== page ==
Ukraine to Buy More US Weapons Via Foreign Military Sales Program
The US is set to supply Kiev with new weapons, including two coast guard cutters, in a bid to bolster the country's military, a US diplomat in Ukraine announced Sunday.
"The United States is pleased to be able to provide additional equipment," William B. Taylor, the chargé d'affaires at the United States embassy in Kiev, said in Sunday remarks at the Sea Breeze military exercises in Odessa. "In particular, two Island Class boats from the United States will join the Ukrainian Navy's fleet within a couple of months."
"And I'm very pleased to announce today that Ukraine has requested for the first time the purchase of military equipment through a special US Defense Department program, called the Foreign Military Sales program."
The island-class patrol boats are 110-foot, 168-ton cutters used by the US Coast Guard to patrol US littoral regions. They sport .50-caliber machine guns and 25-millimeter "bushmaster" deck guns.
It's unclear what other weaponry might be supplied to Kiev, but in the last year, the Pentagon has moved to supply the former Soviet republic with $307 million in Javelin anti-tank missiles and another $200 million in security cooperation funds. The Trump administration's decision reversed a policy put in place by Barack Obama, who was the US president when the pro-Western Maidan government seized power in a February 2014 coup d'etat, precipitating the rebellion of autonomous cities in the majority Russian-speaking cities in eastern Ukraine and the Crimean peninsula, the latter of which formally rejoined Russia later that year following a plebiscite.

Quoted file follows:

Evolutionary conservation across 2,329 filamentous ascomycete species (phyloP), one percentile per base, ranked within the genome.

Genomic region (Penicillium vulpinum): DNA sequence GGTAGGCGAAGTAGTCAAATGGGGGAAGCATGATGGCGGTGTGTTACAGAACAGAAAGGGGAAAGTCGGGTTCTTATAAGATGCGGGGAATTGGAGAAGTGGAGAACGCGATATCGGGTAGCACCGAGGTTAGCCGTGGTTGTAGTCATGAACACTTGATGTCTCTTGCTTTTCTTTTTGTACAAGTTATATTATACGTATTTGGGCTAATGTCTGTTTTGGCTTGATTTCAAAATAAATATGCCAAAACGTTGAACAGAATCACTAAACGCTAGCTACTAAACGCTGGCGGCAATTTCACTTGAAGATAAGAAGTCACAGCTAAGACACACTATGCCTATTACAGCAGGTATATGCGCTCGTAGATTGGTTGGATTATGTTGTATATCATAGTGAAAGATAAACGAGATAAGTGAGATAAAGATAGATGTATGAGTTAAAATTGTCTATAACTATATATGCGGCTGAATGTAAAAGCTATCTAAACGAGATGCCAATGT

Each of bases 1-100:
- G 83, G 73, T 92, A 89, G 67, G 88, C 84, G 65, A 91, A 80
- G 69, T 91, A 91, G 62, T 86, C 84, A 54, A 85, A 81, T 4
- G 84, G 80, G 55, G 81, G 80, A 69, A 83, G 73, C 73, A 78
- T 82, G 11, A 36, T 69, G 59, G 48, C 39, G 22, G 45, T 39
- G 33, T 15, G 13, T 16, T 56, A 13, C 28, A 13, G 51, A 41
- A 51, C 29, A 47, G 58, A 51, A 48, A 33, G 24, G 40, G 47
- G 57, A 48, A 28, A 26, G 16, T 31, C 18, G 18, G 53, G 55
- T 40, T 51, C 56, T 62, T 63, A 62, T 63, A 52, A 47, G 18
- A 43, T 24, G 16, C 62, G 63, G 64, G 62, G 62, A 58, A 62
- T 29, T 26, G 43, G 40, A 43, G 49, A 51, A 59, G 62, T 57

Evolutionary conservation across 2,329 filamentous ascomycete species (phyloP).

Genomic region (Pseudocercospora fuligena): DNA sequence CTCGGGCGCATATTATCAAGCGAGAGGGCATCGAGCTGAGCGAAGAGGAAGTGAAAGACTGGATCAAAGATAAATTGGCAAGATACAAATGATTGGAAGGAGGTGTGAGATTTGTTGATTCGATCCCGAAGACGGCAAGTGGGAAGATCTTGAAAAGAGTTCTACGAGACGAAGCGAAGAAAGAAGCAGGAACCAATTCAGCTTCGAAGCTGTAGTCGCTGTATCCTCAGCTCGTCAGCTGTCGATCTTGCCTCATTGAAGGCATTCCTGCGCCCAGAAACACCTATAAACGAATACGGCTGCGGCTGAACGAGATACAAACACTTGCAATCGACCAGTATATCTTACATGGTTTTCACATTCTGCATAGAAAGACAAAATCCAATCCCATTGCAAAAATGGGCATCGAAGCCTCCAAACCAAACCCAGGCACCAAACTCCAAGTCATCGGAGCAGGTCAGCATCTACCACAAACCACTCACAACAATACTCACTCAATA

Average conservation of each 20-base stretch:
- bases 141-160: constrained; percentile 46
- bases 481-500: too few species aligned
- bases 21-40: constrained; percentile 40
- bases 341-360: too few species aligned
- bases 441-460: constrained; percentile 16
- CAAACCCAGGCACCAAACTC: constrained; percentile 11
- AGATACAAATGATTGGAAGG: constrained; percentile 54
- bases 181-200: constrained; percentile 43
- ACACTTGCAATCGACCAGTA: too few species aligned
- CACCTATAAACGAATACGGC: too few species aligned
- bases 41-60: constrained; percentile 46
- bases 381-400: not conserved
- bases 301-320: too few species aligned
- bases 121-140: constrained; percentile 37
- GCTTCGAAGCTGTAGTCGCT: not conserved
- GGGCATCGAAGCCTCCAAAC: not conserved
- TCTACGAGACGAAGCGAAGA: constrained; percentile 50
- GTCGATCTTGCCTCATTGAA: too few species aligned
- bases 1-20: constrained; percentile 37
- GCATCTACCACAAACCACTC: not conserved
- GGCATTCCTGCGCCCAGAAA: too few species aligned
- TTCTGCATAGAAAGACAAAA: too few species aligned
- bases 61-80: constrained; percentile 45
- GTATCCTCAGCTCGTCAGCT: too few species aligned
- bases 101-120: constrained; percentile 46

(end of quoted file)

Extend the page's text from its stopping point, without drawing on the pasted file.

Neither Kiev nor Washington recognize that plebiscite, however, and insist it was a land grab by Moscow.
"Crimea is Ukraine," the US Embassy in Kiev said in a Monday tweet announcing a visit by Taylor to the Ukraine-Russia border on the narrow isthmus connecting Crimea to the mainland.
Obama's policy was to not inflame the conflict between Kiev and the self-ruling cities of Donetsk and Luhansk by refusing to provide actual weaponry to the Ukrainian military, US military outlet Stars and Stripes noted. That war has claimed over 13,000 lives.
According to the US Defense Security Cooperation Agency, US foreign military sales in 2018 were up by one-third from the previous year. The administration has made a larger push to provide weapons to US allies: in March, Sputnik reported that US President Donald Trump's draft budget request sought at least $5.4 billion for the Foreign Military Financing (FMF) grant assistance program, which provides loans to other countries for them to buy US military equipment.
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